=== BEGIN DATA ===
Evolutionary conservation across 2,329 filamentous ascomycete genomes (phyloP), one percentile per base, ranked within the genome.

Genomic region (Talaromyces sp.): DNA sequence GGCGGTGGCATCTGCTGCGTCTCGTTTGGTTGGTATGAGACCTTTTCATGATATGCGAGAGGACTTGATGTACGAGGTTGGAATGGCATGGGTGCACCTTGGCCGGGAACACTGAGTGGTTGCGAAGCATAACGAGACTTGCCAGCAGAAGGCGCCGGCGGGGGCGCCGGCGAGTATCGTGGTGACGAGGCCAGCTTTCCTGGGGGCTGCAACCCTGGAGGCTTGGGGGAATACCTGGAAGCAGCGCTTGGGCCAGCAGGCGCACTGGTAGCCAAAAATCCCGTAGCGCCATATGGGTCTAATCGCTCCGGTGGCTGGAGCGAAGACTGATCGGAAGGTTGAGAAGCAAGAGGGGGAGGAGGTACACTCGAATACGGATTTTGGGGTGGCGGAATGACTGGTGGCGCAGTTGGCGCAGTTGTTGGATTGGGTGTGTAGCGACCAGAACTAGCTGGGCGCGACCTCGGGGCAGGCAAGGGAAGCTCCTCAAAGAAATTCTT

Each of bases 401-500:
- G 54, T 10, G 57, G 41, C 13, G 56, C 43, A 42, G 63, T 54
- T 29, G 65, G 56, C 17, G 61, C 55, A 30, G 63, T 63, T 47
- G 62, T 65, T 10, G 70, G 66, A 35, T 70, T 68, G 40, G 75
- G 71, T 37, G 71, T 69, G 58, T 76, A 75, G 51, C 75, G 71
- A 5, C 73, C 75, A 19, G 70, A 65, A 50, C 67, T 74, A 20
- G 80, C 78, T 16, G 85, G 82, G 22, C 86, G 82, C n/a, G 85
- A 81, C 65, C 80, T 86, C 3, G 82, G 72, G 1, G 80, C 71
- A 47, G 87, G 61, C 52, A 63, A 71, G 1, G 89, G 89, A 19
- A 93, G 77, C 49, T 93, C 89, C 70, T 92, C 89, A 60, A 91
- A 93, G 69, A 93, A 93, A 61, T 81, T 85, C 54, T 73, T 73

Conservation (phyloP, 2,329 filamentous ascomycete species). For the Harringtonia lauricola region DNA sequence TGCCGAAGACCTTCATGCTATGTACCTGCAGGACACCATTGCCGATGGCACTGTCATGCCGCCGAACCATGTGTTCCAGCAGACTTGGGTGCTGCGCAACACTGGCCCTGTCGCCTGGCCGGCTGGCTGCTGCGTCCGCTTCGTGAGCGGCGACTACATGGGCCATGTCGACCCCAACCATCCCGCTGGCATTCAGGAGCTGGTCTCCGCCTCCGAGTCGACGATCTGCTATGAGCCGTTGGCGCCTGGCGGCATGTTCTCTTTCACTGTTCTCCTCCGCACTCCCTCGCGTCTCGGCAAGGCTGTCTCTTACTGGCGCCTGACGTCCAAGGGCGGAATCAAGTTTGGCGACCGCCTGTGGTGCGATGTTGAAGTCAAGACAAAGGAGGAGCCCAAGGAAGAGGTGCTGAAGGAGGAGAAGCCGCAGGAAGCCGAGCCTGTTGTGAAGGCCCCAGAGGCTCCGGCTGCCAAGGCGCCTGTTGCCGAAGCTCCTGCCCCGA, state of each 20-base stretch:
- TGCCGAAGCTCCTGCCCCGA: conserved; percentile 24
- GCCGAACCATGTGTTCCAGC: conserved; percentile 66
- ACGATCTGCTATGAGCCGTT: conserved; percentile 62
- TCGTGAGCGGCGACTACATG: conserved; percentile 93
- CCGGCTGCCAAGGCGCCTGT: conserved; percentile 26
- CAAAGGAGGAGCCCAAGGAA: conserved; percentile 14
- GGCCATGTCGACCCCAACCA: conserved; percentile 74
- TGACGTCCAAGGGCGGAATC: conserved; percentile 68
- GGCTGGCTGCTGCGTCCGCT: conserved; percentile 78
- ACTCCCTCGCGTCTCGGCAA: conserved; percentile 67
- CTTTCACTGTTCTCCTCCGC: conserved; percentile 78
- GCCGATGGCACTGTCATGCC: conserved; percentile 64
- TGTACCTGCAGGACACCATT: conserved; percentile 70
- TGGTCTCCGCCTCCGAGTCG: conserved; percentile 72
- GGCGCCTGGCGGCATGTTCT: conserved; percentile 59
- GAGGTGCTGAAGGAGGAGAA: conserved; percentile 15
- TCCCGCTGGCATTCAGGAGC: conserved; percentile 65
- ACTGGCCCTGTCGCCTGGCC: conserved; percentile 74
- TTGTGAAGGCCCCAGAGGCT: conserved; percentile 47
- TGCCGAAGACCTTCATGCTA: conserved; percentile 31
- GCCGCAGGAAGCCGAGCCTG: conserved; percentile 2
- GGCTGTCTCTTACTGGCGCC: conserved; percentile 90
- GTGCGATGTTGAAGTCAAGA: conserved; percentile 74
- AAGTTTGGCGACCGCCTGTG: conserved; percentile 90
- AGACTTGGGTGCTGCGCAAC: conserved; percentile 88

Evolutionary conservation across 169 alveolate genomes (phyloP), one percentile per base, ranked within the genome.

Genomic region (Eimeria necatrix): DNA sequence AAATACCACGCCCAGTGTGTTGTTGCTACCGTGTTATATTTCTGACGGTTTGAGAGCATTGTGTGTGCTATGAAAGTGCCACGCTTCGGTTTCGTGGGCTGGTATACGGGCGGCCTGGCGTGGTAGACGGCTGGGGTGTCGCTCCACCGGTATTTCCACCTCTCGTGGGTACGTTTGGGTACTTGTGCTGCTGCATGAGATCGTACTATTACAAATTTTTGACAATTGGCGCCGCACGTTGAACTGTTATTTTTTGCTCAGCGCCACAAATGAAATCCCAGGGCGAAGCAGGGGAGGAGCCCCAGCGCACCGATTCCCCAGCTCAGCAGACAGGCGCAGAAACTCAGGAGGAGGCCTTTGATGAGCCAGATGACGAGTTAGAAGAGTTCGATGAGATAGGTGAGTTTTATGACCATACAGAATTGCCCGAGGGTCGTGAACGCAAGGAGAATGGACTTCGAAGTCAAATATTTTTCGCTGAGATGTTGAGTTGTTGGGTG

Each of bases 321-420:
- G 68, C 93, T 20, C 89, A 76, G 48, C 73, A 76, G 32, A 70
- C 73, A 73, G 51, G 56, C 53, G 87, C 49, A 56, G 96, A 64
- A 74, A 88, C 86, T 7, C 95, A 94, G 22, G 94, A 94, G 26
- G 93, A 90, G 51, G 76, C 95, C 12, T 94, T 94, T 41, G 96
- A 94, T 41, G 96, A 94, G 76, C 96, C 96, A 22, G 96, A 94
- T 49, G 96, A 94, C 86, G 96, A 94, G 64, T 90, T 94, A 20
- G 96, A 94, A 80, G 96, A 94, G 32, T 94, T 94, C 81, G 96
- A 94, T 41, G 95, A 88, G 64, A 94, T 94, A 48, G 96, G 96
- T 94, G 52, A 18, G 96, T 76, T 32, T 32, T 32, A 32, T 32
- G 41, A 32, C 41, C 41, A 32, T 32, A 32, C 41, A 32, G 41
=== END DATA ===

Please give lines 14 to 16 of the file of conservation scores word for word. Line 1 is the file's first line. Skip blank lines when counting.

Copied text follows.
Conservation (phyloP, 2,329 filamentous ascomycete species). For the Harringtonia lauricola region DNA sequence TGCCGAAGACCTTCATGCTATGTACCTGCAGGACACCATTGCCGATGGCACTGTCATGCCGCCGAACCATGTGTTCCAGCAGACTTGGGTGCTGCGCAACACTGGCCCTGTCGCCTGGCCGGCTGGCTGCTGCGTCCGCTTCGTGAGCGGCGACTACATGGGCCATGTCGACCCCAACCATCCCGCTGGCATTCAGGAGCTGGTCTCCGCCTCCGAGTCGACGATCTGCTATGAGCCGTTGGCGCCTGGCGGCATGTTCTCTTTCACTGTTCTCCTCCGCACTCCCTCGCGTCTCGGCAAGGCTGTCTCTTACTGGCGCCTGACGTCCAAGGGCGGAATCAAGTTTGGCGACCGCCTGTGGTGCGATGTTGAAGTCAAGACAAAGGAGGAGCCCAAGGAAGAGGTGCTGAAGGAGGAGAAGCCGCAGGAAGCCGAGCCTGTTGTGAAGGCCCCAGAGGCTCCGGCTGCCAAGGCGCCTGTTGCCGAAGCTCCTGCCCCGA, state of each 20-base stretch:
- TGCCGAAGCTCCTGCCCCGA: conserved; percentile 24
- GCCGAACCATGTGTTCCAGC: conserved; percentile 66